The Hypocrisy of Dutch Democracy

News Opinions
Festival Eritrea
“We are not worried about the poor dog who is barking, as we are commanding its master to keep its leash tight or else” – Minister Ali Abdu

By Gebre Fessehazion,

When the war broke out  between Eritrea and Ethiopia in May 1998, more than 80 thousand of Eritreans have been deported from Ethiopia, and the Ethiopian government’s main reason was because “they didn’t like the color of our eyes“.

But I never thought such similar version of action would happen in the Netherlands. The Eritrean-Dutch citizens were deprived from their basic rights of holding their annual Festival. What a typical hypocrisy of Dutch democracy. 

Every year Eritreans living in the Netherlands have been holding annual Festivals for last Ten years. The annual Eritrean Festival offers wonderful and unique opportunity to introduce Eritrean cultures and traditions, and meet and share with Eritreans from all over the Netherlands. The participants were provided with a fun and creative environment for networking and discovery. The audience also got a glimpse into Eritrean culture through colorful cultural performances, music and dance, arts and crafts, exhibitions, educational seminars, discussion forums, as well as fun activities for the children & youth.

Unfortunately, this year’s Festival, which was planned from 10th – 12th of August, cancelled due to distorted information. It is a shame to see such a move by some Dutch officials, who were misguided by couple of Eritrean “Traitors“.

I used to believe that the western democracy in general, the Dutch democracy in particular stands for the majority rather than minority. The voice of the majority is always the winner. For reasons not yet explained, they forbid the Eritreans from holding a Festival event in Zaandam.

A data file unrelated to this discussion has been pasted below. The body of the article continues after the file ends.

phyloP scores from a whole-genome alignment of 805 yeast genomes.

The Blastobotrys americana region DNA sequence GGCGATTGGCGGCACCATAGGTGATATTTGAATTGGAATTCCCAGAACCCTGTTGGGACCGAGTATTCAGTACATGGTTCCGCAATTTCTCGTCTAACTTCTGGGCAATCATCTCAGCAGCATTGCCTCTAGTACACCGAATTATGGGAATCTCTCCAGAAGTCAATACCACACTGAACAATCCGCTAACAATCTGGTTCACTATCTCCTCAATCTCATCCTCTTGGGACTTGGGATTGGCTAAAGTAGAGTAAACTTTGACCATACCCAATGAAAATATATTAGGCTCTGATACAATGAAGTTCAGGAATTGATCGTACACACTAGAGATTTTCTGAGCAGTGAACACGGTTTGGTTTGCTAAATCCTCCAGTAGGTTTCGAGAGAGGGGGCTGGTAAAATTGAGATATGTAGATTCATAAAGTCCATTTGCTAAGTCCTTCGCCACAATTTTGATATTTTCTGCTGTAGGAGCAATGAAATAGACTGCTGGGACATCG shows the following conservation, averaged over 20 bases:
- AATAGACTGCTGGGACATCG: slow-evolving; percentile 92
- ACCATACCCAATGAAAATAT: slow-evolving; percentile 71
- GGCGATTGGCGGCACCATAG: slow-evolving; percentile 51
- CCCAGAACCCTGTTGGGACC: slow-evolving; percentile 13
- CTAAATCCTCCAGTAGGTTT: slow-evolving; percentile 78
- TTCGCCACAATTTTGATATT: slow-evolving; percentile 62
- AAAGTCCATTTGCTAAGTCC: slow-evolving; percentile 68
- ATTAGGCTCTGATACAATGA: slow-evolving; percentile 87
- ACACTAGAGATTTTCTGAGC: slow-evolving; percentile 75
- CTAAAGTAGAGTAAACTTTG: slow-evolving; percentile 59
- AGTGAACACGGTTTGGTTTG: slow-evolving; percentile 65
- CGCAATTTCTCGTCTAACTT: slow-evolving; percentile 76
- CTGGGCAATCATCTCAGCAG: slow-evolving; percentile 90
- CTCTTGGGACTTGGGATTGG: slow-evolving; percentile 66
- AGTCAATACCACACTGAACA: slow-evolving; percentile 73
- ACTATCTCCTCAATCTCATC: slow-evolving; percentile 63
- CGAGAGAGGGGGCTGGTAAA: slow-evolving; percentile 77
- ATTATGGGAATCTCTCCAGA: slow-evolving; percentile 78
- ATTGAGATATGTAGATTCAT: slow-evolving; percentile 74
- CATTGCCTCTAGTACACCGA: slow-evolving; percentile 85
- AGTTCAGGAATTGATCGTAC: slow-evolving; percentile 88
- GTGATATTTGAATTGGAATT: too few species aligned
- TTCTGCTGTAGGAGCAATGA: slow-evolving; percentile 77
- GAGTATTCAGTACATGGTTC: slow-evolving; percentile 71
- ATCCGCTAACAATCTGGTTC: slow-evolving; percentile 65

Members of Eritrean communities across the Netherlands were outraged by the the false accusations reported on the 14 August issue of the Dutch daily newspaper-Volkskrant-, after citing certain Dutch officials and without having any concrete evidence, has accused Eritreans living in the Netherlands of sending money to Al-Shebab group based in Somalia. This is preposterous even to think of that.

Every precious human being deserves a chance to gather, to meet or have a festival as far as the public’s peace is not disturbed. There is a saying that goes “innocent until proven guilty“. This is a principle that requires the government to prove the guilt of a person and relieves the defendant of any burden to prove his or her innocence. Therefore, the Dutch officials should have studied their case before jumping to a quick decision.

Even the UN’s  so-called Monitoring Group on Eritrea and Somalia has failed to present a concrete evidence about the alleged connection between Eritrea and Al-Shebab group. The newspaper reported that Eritreans in diaspora are forced to pay 2% tax for the Eritrean government. If they don’t pay, they face a consequences. The story on the Volkskrant was biased, one sided and a outright lie.

The 2% income tax paid by Eritreans in the Diaspora in general and Eritreans in the Netherlands in particular, is not mandatory but voluntary and it is also legal as every citizen of the world does. It is important the Dutch journalists to have a first-hand knowledge about Eritreans and verify the false accusations, which was reported on the Volkskrant paper, but they need to visit the Eritrean communities’ centers that located throughout the Netherlands.

When you fulfill the request of  a few traitors against the majority Eritreans, who support the Eritrean government overwhelmingly, by denying their basic rights, as it happened  here in the Netherlands recently … that is what makes it so hypocritical for Dutch officials to rejoice in their decisions.